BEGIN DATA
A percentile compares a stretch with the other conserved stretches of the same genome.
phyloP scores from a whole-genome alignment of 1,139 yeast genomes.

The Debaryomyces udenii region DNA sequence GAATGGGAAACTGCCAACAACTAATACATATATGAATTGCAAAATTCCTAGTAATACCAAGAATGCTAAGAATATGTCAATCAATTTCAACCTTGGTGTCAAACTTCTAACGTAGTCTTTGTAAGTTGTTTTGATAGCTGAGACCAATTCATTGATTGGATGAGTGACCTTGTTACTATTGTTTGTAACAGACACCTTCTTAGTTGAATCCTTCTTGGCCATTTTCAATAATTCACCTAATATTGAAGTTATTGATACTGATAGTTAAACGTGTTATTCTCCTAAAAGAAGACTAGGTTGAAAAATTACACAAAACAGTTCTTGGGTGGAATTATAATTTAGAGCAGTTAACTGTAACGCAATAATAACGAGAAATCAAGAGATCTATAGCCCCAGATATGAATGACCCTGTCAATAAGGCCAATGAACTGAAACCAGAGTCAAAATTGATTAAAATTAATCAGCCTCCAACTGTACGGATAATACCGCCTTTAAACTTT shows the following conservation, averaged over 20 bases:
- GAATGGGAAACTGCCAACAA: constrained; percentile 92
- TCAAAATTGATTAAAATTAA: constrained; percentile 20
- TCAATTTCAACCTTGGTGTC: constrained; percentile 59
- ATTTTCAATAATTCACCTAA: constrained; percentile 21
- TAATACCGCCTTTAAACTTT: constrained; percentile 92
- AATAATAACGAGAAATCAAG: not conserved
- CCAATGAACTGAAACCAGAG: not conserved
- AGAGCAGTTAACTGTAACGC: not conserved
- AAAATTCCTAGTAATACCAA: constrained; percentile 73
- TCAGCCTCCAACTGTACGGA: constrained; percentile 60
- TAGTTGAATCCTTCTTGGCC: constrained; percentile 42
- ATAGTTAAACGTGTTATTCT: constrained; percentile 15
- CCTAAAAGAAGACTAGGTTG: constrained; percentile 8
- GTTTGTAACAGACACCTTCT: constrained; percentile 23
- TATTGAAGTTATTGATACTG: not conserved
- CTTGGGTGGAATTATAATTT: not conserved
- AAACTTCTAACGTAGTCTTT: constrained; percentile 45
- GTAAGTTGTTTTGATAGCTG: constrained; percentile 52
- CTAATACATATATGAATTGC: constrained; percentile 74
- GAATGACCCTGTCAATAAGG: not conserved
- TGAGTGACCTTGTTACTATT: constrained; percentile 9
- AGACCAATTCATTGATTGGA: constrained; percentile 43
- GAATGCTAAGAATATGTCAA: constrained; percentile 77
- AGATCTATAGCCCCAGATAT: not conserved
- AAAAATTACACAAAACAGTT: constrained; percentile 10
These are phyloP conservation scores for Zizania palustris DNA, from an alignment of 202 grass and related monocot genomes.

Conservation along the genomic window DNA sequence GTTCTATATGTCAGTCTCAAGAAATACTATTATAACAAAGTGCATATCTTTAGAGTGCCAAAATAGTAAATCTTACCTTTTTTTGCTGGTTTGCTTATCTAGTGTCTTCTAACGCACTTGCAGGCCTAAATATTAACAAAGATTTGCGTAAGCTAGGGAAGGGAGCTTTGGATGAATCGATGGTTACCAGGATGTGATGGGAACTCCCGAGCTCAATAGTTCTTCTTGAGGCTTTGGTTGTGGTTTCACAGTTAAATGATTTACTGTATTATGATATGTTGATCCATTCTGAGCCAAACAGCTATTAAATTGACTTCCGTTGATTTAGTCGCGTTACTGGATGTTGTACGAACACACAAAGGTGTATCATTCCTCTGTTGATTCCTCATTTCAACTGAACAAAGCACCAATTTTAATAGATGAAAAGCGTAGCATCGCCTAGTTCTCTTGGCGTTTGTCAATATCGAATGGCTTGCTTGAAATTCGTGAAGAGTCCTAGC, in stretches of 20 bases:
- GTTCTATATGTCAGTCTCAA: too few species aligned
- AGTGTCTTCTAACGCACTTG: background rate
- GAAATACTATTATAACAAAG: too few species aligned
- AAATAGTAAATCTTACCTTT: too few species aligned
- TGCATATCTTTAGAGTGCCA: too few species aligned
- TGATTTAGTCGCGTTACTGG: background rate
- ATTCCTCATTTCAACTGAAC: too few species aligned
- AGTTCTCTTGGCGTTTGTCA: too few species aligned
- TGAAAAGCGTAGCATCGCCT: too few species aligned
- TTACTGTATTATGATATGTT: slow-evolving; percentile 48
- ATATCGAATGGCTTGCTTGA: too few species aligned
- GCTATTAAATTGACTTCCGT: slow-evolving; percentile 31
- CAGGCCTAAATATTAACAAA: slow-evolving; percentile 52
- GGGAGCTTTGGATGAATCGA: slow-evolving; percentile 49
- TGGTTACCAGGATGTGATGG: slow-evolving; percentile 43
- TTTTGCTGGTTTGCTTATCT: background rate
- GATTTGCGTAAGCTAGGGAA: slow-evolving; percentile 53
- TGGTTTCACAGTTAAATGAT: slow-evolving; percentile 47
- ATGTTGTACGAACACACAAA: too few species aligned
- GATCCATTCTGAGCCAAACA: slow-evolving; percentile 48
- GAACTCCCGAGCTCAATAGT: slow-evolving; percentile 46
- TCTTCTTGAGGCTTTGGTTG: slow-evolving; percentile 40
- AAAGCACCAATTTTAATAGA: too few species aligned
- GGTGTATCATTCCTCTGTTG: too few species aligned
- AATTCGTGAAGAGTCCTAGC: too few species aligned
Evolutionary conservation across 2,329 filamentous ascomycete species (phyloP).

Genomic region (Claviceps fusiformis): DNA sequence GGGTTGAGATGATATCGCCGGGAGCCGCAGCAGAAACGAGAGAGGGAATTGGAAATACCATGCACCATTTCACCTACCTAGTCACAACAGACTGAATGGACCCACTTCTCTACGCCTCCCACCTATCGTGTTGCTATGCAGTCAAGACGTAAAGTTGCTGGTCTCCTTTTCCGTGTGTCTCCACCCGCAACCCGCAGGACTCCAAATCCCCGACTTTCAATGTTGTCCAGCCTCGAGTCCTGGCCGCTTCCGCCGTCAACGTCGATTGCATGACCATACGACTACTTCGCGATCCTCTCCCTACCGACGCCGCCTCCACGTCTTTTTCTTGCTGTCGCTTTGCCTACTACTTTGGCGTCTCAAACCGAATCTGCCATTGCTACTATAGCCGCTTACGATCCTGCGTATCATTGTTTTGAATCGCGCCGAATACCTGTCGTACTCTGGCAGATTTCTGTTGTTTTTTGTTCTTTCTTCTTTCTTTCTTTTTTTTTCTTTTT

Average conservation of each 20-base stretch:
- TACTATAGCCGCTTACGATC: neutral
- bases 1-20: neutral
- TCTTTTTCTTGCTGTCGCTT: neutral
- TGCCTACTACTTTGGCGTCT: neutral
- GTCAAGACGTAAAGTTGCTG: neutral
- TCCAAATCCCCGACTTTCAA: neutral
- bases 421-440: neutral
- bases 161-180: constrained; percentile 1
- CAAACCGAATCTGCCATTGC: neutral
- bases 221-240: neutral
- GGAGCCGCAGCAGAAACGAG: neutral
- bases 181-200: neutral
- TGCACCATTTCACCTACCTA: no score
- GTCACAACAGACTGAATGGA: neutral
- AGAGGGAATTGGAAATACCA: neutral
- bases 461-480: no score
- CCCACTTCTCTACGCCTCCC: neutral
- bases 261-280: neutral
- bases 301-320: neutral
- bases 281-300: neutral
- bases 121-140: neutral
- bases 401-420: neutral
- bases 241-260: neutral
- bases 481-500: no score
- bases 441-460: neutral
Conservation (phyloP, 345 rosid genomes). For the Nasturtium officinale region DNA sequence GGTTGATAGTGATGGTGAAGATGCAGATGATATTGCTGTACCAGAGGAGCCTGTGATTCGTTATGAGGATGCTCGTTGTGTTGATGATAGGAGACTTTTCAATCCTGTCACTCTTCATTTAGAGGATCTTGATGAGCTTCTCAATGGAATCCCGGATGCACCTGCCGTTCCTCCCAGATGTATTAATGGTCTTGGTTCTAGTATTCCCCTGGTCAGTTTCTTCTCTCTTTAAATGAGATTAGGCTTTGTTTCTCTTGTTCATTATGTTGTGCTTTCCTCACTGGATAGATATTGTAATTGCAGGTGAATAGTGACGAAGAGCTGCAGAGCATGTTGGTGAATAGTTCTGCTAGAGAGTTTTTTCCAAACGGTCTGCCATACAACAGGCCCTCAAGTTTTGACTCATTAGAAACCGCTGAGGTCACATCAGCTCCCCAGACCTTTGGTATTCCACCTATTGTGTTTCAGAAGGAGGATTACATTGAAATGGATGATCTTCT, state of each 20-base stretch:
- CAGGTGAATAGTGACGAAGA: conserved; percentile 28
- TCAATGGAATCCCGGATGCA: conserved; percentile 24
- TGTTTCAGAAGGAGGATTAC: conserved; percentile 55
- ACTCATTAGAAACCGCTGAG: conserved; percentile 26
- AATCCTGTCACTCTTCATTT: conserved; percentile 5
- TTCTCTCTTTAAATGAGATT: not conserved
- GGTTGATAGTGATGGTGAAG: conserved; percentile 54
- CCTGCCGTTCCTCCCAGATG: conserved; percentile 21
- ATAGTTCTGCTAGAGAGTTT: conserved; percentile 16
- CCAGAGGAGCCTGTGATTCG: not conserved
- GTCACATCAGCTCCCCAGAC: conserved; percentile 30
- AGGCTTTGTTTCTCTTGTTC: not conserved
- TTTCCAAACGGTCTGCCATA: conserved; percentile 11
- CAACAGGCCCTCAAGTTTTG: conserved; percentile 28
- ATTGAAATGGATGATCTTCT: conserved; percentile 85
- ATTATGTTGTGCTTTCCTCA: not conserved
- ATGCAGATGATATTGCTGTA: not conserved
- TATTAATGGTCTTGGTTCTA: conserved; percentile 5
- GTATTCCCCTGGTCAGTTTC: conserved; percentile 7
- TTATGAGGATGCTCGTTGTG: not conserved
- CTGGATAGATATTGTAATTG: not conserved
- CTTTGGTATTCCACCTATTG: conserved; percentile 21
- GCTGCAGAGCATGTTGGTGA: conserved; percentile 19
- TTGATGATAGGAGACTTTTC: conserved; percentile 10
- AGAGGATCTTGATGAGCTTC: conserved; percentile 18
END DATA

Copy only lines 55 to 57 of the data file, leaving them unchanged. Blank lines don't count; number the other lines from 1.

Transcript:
- AATTCGTGAAGAGTCCTAGC: too few species aligned
Evolutionary conservation across 2,329 filamentous ascomycete species (phyloP).

Genomic region (Claviceps fusiformis): DNA sequence GGGTTGAGATGATATCGCCGGGAGCCGCAGCAGAAACGAGAGAGGGAATTGGAAATACCATGCACCATTTCACCTACCTAGTCACAACAGACTGAATGGACCCACTTCTCTACGCCTCCCACCTATCGTGTTGCTATGCAGTCAAGACGTAAAGTTGCTGGTCTCCTTTTCCGTGTGTCTCCACCCGCAACCCGCAGGACTCCAAATCCCCGACTTTCAATGTTGTCCAGCCTCGAGTCCTGGCCGCTTCCGCCGTCAACGTCGATTGCATGACCATACGACTACTTCGCGATCCTCTCCCTACCGACGCCGCCTCCACGTCTTTTTCTTGCTGTCGCTTTGCCTACTACTTTGGCGTCTCAAACCGAATCTGCCATTGCTACTATAGCCGCTTACGATCCTGCGTATCATTGTTTTGAATCGCGCCGAATACCTGTCGTACTCTGGCAGATTTCTGTTGTTTTTTGTTCTTTCTTCTTTCTTTCTTTTTTTTTCTTTTT